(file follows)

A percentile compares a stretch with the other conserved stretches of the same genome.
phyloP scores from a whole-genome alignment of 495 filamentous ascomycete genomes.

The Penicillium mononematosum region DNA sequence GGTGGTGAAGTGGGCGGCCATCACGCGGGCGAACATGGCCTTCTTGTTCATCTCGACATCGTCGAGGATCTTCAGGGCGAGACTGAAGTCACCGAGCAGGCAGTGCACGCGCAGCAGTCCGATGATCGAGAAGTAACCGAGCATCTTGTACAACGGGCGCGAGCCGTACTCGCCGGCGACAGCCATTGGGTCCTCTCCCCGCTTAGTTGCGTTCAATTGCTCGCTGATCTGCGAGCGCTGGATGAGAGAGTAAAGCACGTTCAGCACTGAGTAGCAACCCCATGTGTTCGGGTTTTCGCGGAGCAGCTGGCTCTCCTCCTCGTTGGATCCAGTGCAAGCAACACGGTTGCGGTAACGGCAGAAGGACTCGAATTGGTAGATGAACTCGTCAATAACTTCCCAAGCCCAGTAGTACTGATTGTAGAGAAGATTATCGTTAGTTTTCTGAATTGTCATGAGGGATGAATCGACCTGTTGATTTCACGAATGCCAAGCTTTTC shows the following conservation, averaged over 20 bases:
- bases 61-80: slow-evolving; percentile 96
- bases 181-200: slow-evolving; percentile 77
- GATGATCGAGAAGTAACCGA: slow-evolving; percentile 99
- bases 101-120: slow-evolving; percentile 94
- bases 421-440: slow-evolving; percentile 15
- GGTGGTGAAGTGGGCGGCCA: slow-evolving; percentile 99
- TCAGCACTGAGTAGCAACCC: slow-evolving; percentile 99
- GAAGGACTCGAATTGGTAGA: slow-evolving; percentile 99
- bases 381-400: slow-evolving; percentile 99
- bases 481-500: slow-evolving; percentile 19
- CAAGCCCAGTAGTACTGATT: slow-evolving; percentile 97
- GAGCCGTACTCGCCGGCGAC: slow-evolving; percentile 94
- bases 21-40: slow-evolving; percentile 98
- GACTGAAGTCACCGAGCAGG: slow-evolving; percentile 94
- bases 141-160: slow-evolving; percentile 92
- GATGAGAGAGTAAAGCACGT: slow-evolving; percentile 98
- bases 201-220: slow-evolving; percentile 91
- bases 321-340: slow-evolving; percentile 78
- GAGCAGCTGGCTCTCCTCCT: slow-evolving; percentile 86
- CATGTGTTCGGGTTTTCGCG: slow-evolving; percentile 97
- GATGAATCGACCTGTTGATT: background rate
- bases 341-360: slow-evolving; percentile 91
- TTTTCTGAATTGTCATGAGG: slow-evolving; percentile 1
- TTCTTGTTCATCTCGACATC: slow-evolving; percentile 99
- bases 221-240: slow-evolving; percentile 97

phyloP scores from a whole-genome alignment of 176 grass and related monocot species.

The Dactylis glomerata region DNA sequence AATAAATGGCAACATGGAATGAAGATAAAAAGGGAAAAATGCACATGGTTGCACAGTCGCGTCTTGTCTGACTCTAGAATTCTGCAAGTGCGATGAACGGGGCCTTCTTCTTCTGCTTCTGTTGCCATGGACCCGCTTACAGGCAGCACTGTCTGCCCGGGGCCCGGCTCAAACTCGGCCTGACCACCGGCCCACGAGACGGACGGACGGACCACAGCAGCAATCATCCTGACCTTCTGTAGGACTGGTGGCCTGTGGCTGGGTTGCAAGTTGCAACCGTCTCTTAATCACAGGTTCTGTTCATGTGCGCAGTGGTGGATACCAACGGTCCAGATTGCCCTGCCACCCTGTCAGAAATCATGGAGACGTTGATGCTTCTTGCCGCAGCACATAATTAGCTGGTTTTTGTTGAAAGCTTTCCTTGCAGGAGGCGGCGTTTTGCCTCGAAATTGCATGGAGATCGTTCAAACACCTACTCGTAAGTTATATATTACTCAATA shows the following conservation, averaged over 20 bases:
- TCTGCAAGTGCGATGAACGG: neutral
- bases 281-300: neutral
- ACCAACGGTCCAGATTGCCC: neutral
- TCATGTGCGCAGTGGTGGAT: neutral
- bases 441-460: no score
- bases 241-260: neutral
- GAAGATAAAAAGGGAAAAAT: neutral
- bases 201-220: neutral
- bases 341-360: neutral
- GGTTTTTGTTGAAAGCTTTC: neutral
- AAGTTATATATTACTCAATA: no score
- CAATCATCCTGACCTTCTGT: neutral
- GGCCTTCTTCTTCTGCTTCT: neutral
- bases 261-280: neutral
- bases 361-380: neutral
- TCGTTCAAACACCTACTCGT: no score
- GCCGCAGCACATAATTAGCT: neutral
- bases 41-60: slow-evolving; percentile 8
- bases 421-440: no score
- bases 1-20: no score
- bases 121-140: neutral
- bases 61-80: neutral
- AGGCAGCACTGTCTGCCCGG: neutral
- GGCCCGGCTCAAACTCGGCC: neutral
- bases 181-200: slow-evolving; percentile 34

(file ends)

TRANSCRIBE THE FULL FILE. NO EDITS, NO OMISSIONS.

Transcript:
A percentile compares a stretch with the other conserved stretches of the same genome.
phyloP scores from a whole-genome alignment of 495 filamentous ascomycete genomes.

The Penicillium mononematosum region DNA sequence GGTGGTGAAGTGGGCGGCCATCACGCGGGCGAACATGGCCTTCTTGTTCATCTCGACATCGTCGAGGATCTTCAGGGCGAGACTGAAGTCACCGAGCAGGCAGTGCACGCGCAGCAGTCCGATGATCGAGAAGTAACCGAGCATCTTGTACAACGGGCGCGAGCCGTACTCGCCGGCGACAGCCATTGGGTCCTCTCCCCGCTTAGTTGCGTTCAATTGCTCGCTGATCTGCGAGCGCTGGATGAGAGAGTAAAGCACGTTCAGCACTGAGTAGCAACCCCATGTGTTCGGGTTTTCGCGGAGCAGCTGGCTCTCCTCCTCGTTGGATCCAGTGCAAGCAACACGGTTGCGGTAACGGCAGAAGGACTCGAATTGGTAGATGAACTCGTCAATAACTTCCCAAGCCCAGTAGTACTGATTGTAGAGAAGATTATCGTTAGTTTTCTGAATTGTCATGAGGGATGAATCGACCTGTTGATTTCACGAATGCCAAGCTTTTC shows the following conservation, averaged over 20 bases:
- bases 61-80: slow-evolving; percentile 96
- bases 181-200: slow-evolving; percentile 77
- GATGATCGAGAAGTAACCGA: slow-evolving; percentile 99
- bases 101-120: slow-evolving; percentile 94
- bases 421-440: slow-evolving; percentile 15
- GGTGGTGAAGTGGGCGGCCA: slow-evolving; percentile 99
- TCAGCACTGAGTAGCAACCC: slow-evolving; percentile 99
- GAAGGACTCGAATTGGTAGA: slow-evolving; percentile 99
- bases 381-400: slow-evolving; percentile 99
- bases 481-500: slow-evolving; percentile 19
- CAAGCCCAGTAGTACTGATT: slow-evolving; percentile 97
- GAGCCGTACTCGCCGGCGAC: slow-evolving; percentile 94
- bases 21-40: slow-evolving; percentile 98
- GACTGAAGTCACCGAGCAGG: slow-evolving; percentile 94
- bases 141-160: slow-evolving; percentile 92
- GATGAGAGAGTAAAGCACGT: slow-evolving; percentile 98
- bases 201-220: slow-evolving; percentile 91
- bases 321-340: slow-evolving; percentile 78
- GAGCAGCTGGCTCTCCTCCT: slow-evolving; percentile 86
- CATGTGTTCGGGTTTTCGCG: slow-evolving; percentile 97
- GATGAATCGACCTGTTGATT: background rate
- bases 341-360: slow-evolving; percentile 91
- TTTTCTGAATTGTCATGAGG: slow-evolving; percentile 1
- TTCTTGTTCATCTCGACATC: slow-evolving; percentile 99
- bases 221-240: slow-evolving; percentile 97

phyloP scores from a whole-genome alignment of 176 grass and related monocot species.

The Dactylis glomerata region DNA sequence AATAAATGGCAACATGGAATGAAGATAAAAAGGGAAAAATGCACATGGTTGCACAGTCGCGTCTTGTCTGACTCTAGAATTCTGCAAGTGCGATGAACGGGGCCTTCTTCTTCTGCTTCTGTTGCCATGGACCCGCTTACAGGCAGCACTGTCTGCCCGGGGCCCGGCTCAAACTCGGCCTGACCACCGGCCCACGAGACGGACGGACGGACCACAGCAGCAATCATCCTGACCTTCTGTAGGACTGGTGGCCTGTGGCTGGGTTGCAAGTTGCAACCGTCTCTTAATCACAGGTTCTGTTCATGTGCGCAGTGGTGGATACCAACGGTCCAGATTGCCCTGCCACCCTGTCAGAAATCATGGAGACGTTGATGCTTCTTGCCGCAGCACATAATTAGCTGGTTTTTGTTGAAAGCTTTCCTTGCAGGAGGCGGCGTTTTGCCTCGAAATTGCATGGAGATCGTTCAAACACCTACTCGTAAGTTATATATTACTCAATA shows the following conservation, averaged over 20 bases:
- TCTGCAAGTGCGATGAACGG: neutral
- bases 281-300: neutral
- ACCAACGGTCCAGATTGCCC: neutral
- TCATGTGCGCAGTGGTGGAT: neutral
- bases 441-460: no score
- bases 241-260: neutral
- GAAGATAAAAAGGGAAAAAT: neutral
- bases 201-220: neutral
- bases 341-360: neutral
- GGTTTTTGTTGAAAGCTTTC: neutral
- AAGTTATATATTACTCAATA: no score
- CAATCATCCTGACCTTCTGT: neutral
- GGCCTTCTTCTTCTGCTTCT: neutral
- bases 261-280: neutral
- bases 361-380: neutral
- TCGTTCAAACACCTACTCGT: no score
- GCCGCAGCACATAATTAGCT: neutral
- bases 41-60: slow-evolving; percentile 8
- bases 421-440: no score
- bases 1-20: no score
- bases 121-140: neutral
- bases 61-80: neutral
- AGGCAGCACTGTCTGCCCGG: neutral
- GGCCCGGCTCAAACTCGGCC: neutral
- bases 181-200: slow-evolving; percentile 34